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Alemka, A.,Clyne, M.,Shanahan, F.,Tompkins, T.,Corcionivoschi, N.,Bourke, B.
2010
June
Infect Immuninfect Immun
Probiotic colonization of the adherent mucus layer of HT29MTXE12 cells attenuates Campylobacter jejuni virulence properties
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The HT29MTXE12 (E12) cell line harbors an adherent mucus layer, providing a novel technique to model mucosal infection in vitro. In this study, we have characterized the interaction of Campylobacter jejuni with the E12 cell line and exploited its unique mucus layer to examine the potential efficacy of probiotic treatment to attenuate C. jejuni virulence properties. C. jejuni 81-176 colonized and reproduced in E12 mucus. Adhesion to and internalization of C. jejuni were enhanced in E12 cells harboring mucus compared to parental cells without mucus. Translocation of C. jejuni occurred at early time points following infection. C. jejuni aligned with tight junctions and colocalized with the tight junction protein occludin, suggesting a paracellular route of translocation. Probiotic strains Lactobacillus rhamnosus R0011, Lactobacillus helveticus R0052, Lactobacillus salivarius AH102, Bifidobacterium longum AH1205, a commercial combination of L. rhamnosus R0011 and L. helveticus R0052 (Lacidofil), and a cocktail consisting of L. rhamnosus, L. helveticus, and L. salivarius (RhHeSa) colonized E12 mucus and bound to underlying cells. Probiotics attenuated C. jejuni association with and internalization into E12 cells and translocation to the basolateral medium of transwells. Live bacteria and prolonged precolonization of E12 cells with probiotics were necessary for probiotic action. These results demonstrate the potential for E12 cells as a model of mucosal pathogenesis and provide a rationale for the further investigation of probiotics as prophylaxis against human campylobacteriosis.The HT29MTXE12 (E12) cell line harbors an adherent mucus layer, providing a novel technique to model mucosal infection in vitro. In this study, we have characterized the interaction of Campylobacter jejuni with the E12 cell line and exploited its unique mucus layer to examine the potential efficacy of probiotic treatment to attenuate C. jejuni virulence properties. C. jejuni 81-176 colonized and reproduced in E12 mucus. Adhesion to and internalization of C. jejuni were enhanced in E12 cells harboring mucus compared to parental cells without mucus. Translocation of C. jejuni occurred at early time points following infection. C. jejuni aligned with tight junctions and colocalized with the tight junction protein occludin, suggesting a paracellular route of translocation. Probiotic strains Lactobacillus rhamnosus R0011, Lactobacillus helveticus R0052, Lactobacillus salivarius AH102, Bifidobacterium longum AH1205, a commercial combination of L. rhamnosus R0011 and L. helveticus R0052 (Lacidofil), and a cocktail consisting of L. rhamnosus, L. helveticus, and L. salivarius (RhHeSa) colonized E12 mucus and bound to underlying cells. Probiotics attenuated C. jejuni association with and internalization into E12 cells and translocation to the basolateral medium of transwells. Live bacteria and prolonged precolonization of E12 cells with probiotics were necessary for probiotic action. These results demonstrate the potential for E12 cells as a model of mucosal pathogenesis and provide a rationale for the further investigation of probiotics as prophylaxis against human campylobacteriosis.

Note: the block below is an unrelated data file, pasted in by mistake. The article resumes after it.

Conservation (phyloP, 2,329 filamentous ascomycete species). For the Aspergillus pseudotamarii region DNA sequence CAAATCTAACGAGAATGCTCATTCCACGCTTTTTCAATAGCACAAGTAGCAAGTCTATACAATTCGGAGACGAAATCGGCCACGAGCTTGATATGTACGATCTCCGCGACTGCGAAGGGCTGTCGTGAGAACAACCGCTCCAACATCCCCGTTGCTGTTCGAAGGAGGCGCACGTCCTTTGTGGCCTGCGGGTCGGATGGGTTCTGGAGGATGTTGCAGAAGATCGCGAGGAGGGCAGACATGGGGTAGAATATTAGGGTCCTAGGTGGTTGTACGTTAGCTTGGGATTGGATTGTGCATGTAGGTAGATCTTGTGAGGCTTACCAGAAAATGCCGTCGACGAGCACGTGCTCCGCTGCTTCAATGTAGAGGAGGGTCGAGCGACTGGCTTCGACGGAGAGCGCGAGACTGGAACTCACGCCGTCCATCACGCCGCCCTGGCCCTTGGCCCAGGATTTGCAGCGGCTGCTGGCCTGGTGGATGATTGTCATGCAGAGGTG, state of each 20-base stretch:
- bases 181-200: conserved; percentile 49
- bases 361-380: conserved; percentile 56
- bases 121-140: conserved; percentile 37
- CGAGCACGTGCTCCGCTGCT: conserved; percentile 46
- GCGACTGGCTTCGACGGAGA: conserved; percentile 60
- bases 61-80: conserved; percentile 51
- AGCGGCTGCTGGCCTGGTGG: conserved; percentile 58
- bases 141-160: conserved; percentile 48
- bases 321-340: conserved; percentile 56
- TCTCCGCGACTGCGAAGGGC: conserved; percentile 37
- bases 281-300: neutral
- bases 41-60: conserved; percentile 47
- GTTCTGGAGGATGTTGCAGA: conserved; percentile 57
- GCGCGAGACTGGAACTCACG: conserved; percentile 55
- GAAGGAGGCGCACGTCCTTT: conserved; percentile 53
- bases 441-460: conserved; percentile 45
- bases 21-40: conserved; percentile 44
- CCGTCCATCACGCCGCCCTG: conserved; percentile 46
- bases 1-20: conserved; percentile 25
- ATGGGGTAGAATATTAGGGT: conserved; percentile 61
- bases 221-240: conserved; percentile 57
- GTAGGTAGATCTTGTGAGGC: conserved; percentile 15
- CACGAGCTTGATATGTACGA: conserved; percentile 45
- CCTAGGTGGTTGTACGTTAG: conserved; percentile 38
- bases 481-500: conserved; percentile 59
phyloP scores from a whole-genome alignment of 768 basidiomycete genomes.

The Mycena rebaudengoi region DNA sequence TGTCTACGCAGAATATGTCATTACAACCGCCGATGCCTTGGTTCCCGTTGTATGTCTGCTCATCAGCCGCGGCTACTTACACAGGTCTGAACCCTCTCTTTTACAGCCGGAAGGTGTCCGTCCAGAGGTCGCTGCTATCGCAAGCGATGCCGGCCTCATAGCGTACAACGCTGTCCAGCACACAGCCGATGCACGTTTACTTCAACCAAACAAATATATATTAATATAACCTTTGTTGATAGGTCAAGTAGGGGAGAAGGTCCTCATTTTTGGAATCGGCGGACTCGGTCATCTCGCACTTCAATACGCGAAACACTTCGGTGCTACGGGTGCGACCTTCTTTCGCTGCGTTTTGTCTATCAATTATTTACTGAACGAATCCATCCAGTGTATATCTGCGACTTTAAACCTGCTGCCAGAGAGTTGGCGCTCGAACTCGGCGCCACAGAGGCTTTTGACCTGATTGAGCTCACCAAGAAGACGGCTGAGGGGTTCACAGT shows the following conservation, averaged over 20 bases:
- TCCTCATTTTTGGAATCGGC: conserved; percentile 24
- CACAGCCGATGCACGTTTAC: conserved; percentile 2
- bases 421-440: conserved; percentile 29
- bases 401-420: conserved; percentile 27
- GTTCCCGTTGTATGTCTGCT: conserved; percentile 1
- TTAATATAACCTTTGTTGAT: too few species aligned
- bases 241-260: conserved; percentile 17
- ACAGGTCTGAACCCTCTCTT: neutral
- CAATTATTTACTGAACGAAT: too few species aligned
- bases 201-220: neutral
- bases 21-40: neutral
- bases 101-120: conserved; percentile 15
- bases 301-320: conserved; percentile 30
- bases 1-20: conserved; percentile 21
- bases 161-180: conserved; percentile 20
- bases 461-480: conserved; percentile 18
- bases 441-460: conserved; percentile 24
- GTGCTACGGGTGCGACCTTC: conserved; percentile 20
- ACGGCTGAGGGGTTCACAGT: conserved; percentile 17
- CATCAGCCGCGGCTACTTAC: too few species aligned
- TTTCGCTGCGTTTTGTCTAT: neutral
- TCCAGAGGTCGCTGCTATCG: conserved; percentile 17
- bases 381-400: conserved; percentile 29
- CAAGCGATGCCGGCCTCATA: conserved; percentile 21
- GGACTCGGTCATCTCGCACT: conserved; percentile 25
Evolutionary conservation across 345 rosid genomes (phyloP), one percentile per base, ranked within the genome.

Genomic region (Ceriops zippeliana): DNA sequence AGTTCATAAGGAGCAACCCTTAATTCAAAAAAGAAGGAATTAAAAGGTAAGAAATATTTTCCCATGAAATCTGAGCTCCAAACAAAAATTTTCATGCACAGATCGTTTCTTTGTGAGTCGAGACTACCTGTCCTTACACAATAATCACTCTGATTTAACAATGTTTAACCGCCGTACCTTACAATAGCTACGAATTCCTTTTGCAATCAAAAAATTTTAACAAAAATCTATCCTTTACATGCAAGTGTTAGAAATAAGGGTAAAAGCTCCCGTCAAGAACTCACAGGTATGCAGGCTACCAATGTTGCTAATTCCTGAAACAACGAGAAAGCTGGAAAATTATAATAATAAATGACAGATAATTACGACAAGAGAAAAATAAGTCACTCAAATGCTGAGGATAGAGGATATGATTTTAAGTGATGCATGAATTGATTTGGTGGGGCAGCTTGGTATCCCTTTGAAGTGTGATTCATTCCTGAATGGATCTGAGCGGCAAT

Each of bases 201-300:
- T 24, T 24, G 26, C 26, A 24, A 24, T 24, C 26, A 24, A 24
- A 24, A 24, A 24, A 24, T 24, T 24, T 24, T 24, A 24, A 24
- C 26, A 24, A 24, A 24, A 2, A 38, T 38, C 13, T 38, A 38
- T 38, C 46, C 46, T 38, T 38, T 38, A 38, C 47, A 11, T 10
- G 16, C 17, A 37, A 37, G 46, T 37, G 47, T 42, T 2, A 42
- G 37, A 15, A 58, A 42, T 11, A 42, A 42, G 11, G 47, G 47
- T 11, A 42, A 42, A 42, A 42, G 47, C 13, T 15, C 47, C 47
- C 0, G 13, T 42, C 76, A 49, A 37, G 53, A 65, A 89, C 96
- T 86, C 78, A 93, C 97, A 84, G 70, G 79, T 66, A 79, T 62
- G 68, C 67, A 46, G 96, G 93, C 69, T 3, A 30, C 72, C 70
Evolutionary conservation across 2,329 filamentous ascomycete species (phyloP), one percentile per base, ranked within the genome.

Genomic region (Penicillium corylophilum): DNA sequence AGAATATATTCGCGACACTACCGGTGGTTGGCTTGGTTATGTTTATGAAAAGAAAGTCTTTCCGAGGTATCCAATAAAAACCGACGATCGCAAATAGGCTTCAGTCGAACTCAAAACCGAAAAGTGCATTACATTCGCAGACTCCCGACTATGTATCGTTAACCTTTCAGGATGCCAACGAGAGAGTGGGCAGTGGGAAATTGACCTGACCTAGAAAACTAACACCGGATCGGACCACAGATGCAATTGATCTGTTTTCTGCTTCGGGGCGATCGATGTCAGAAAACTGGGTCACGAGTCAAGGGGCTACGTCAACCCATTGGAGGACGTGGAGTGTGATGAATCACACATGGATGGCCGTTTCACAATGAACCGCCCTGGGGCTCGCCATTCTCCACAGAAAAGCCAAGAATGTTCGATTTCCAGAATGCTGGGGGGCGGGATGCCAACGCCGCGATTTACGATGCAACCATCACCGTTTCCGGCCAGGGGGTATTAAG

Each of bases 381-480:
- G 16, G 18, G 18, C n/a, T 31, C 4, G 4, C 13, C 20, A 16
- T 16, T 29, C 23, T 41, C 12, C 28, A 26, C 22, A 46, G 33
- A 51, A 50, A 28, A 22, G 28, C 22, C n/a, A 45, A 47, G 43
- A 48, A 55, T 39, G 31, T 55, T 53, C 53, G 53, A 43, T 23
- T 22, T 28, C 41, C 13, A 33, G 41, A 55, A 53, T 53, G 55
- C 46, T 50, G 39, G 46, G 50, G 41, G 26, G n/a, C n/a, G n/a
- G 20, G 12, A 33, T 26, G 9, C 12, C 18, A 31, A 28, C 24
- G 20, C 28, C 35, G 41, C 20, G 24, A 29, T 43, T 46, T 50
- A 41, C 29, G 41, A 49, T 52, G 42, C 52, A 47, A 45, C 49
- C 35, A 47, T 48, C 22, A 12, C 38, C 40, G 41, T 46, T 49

0019-95670019-9567
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